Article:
The site is a resource for identifying
taxonomic information (scientific names) as well as common names on more than 500,000 accessions (distinct
cultivars etc.) of plants covering 10,000 species; both economically important ones and wild species. It profiles plants that are invasive or noxious weeds, threatened or endangered, giving out data on worldwide distribution of its habitat; as well as passport information. GRIN also incorporates an Economic Plants Database.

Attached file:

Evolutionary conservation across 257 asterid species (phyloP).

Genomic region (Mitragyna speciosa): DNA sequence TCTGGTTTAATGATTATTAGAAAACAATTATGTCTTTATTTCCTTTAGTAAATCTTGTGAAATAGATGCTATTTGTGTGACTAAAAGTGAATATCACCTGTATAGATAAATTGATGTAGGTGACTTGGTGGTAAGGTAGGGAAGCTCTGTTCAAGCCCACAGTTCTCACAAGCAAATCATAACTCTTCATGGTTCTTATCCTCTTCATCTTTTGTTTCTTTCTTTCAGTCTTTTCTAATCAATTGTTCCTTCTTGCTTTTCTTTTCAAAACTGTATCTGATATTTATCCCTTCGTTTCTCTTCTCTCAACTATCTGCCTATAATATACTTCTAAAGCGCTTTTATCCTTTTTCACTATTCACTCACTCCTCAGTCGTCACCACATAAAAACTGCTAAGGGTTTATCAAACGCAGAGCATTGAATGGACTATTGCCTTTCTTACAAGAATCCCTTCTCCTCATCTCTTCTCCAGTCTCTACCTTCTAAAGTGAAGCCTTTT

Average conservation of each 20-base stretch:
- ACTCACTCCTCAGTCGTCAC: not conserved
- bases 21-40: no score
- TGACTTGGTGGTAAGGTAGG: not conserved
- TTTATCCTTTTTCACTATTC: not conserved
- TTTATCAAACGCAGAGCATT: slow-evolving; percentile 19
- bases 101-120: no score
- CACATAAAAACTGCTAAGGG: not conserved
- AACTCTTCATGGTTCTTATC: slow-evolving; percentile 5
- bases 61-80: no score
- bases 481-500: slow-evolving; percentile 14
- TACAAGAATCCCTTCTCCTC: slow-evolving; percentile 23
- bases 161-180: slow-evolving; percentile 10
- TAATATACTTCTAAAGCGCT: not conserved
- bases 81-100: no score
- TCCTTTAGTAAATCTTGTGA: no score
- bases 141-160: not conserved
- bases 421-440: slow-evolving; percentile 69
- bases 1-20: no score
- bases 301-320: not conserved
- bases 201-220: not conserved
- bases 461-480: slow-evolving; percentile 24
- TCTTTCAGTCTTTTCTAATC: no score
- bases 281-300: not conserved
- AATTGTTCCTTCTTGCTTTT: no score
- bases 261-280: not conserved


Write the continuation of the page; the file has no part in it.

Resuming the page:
The network is maintained by GRIN's Database Management Unit (GRIN/DBMU). GRIN is under the oversight of National Germplasm Resources Laboratory (NGRL) in
Beltsville, Maryland, which in 1990 replaced its forerunner, the Germplasm Services Laboratory (GSL), that had formerly run GRIN. Since November, 2015 GRIN has been running on GRIN-Global software produced by a collaborative project between the USDA and the
Global Crop Diversity Trust.
A stated mission of GRIN is to support the following projects: